Ray Rogers Handcrafted Knives




An Example of How an Old Knife Can be Reconditioned



The owner of this particular knife wanted the broken handle replaced with something that would be close to the original in shape and color. He also wanted the rust cleaned up but wanted to maintain the patina as much as possible. It was important to him that I maintain the original maker's mark as well. Finally, the nicked edge would be repaired and the knife resharpened.


Here is the knife as I received it



Significant rust but shallow pitting



The handle is badly cracked


This is a really big knife with some history. From a quick internet search I learned that Lamson & Goodnow is the oldest cutlery manufacturer in the United States. They have had military contracts to produce cutlery for the Navy since the late 1800s. From what I read, it would appear that this 14" knife was made between 1900 and 1940. The maker's mark reads "U,S, Navy Standard Lamson & Goodnow Mfg Co"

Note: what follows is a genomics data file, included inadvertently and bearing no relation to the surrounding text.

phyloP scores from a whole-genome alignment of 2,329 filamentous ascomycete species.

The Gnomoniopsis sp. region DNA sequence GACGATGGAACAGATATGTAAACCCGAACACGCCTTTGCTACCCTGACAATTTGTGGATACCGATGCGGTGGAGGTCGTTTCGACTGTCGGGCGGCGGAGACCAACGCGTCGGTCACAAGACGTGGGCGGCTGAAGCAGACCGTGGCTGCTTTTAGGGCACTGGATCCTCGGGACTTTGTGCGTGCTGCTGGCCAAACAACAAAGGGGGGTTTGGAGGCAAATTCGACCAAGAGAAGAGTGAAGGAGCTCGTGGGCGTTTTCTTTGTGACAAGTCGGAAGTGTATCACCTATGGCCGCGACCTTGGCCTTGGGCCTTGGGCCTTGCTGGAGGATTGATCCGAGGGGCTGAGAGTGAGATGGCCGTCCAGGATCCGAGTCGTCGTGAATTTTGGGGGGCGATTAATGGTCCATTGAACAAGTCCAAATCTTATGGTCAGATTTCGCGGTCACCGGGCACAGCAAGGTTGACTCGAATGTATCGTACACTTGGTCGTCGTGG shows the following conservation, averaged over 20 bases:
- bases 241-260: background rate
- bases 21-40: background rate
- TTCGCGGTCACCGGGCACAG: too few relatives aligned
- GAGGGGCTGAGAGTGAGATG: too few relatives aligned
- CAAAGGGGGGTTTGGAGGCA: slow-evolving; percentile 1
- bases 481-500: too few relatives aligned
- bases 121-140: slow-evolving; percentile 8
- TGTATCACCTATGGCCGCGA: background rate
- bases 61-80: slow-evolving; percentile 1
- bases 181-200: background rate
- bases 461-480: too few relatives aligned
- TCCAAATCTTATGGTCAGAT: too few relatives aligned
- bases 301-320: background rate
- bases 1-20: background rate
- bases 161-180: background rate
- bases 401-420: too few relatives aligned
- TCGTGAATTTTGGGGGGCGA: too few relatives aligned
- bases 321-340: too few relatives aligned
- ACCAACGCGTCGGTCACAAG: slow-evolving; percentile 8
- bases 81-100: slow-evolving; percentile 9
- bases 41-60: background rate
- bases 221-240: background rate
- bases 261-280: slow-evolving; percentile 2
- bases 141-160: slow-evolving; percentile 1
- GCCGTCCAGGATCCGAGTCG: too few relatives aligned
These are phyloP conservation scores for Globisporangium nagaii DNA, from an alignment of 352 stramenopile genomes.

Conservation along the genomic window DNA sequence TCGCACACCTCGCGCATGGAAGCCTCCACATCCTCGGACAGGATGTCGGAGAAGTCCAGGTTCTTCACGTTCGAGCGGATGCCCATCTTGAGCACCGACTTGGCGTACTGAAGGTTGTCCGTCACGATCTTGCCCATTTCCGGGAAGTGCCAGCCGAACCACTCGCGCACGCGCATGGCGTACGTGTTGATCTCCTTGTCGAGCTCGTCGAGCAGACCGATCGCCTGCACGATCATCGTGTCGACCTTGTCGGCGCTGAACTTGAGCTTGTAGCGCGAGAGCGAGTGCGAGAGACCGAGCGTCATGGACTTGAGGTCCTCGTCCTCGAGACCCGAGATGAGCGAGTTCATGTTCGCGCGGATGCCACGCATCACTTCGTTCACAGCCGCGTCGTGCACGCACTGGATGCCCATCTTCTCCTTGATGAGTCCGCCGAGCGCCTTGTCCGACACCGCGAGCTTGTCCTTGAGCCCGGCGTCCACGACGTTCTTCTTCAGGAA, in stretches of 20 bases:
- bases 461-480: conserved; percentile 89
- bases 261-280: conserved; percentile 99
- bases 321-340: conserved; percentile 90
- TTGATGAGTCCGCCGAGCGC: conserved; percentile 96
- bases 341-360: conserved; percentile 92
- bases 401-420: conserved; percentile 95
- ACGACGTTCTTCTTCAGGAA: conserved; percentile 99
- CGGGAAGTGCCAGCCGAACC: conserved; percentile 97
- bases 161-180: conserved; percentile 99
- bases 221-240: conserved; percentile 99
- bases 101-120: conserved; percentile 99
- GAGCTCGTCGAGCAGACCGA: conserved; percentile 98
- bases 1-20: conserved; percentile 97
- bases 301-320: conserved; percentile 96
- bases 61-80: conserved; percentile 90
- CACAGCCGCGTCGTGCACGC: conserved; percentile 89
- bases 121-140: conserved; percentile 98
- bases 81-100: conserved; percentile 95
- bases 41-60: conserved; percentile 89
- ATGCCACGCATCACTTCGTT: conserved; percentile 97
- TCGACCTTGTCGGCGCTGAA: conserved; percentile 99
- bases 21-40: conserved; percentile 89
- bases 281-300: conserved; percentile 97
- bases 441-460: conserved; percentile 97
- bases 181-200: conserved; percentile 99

The first thing I did was remove the rust chemically. I could have ground it off and removed the pitting at the same time and the blade would have looked brand new but that wasn't the goal.


Chemically removing the rust brought out the maker's mark


Removing the rust also removed a lot of the patina so I wanted to replace it as much as possible. I did this by applying some vinegar and lemon juice.


Using vinegar to restore some patination


A little pressure with my fingers cracked to old handle apart. The tang is a simple round rod. Old fashioned wood glue seems to be what was used to secure the handle to the tang.


The old handle falls apart


The tang is cleaned up and the new handle sketched out.


A nice piece of stabilized Black Walnut


I cut some notches in the tang and in the wood to give the epoxy something more to hold on to.


Notches for the AcraGlas to grip


The roughed out handle is glued to the tang..


Gluing the handle


The finished knife, no rust, patina maintained, a new handle and a new edge - good for at least another 100 years!


An almost new old knife


A close up of the new handle.


Stabilized Black Walnut


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Ray Rogers Handcrafted Knives